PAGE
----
5. #5
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    Actually these are all ones I'd like to re-read! And I hope someone does a talking-book version of Evil and Power before too long.
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  6. #6
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    Well, I started out on reading 'The Smugglers' last week.

    The word 'perfunctory' springs to mind. There's as little character development as possible and everything feels very rushed. The screen story version was already fairly slight; this reduces the whole thing down to the most basic level. This was Ben and Polly's first time travel adventure, but we don't get many insights about what it's like to suddenly be whisked back to the 17th Century.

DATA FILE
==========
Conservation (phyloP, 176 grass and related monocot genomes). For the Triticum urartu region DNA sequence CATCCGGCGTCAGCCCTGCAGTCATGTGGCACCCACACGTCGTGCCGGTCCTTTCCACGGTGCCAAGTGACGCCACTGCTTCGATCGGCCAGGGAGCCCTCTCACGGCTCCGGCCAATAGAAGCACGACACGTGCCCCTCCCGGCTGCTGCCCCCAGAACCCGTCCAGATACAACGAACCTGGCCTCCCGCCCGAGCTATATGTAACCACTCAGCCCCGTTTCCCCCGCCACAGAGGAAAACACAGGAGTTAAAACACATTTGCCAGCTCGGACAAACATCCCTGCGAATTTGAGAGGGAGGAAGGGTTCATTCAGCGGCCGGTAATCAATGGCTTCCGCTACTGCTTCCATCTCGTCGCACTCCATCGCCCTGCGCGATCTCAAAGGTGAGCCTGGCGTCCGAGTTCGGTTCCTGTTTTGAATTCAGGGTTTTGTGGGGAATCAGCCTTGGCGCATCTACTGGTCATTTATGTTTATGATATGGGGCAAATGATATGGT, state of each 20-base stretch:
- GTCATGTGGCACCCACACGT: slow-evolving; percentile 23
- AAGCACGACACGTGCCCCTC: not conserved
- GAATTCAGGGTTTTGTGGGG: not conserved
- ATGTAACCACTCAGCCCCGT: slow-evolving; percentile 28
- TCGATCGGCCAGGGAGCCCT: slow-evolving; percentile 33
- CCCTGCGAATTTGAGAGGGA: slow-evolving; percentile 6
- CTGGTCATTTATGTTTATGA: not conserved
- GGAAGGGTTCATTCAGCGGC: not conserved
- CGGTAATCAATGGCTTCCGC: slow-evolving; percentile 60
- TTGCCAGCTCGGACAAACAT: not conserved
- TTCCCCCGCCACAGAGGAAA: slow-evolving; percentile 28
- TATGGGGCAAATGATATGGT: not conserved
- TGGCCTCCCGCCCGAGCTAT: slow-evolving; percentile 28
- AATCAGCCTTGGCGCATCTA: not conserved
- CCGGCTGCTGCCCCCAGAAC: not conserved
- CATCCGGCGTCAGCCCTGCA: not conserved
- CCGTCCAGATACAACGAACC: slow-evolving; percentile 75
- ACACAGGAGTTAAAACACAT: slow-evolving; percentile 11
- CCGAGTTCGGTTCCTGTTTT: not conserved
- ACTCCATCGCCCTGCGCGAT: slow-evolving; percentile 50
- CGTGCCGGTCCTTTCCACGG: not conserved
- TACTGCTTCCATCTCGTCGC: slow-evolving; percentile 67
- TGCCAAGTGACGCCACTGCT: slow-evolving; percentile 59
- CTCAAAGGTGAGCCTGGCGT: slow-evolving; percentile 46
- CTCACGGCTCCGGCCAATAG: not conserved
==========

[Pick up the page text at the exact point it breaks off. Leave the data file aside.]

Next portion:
That said, it's still fairly enjoyable! The Pirate dialogue is all faithfully unrealistic: 'When ye hear me pike whistle, it'll be the end of ye!' and so on. Most people could tear through the story quickly, so despite the lack of monsters it's one that would be great for the younger reader.

    I've just started on The Tenth Planet. Apparently the Cybermen came from Telos, but moved to Mondas at some point in their development. Oh dear!
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  7. #7
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    "The Cybermen" stands out as being one of the very first Targets I read - the version my brother had (and which I've now got) has the pre-diamond logo, just as in the picture at the top of the thread - I have a feeling there's one really long chapter in it somewhere, as I seem to recall having to take several run-ups before I actually finished the book!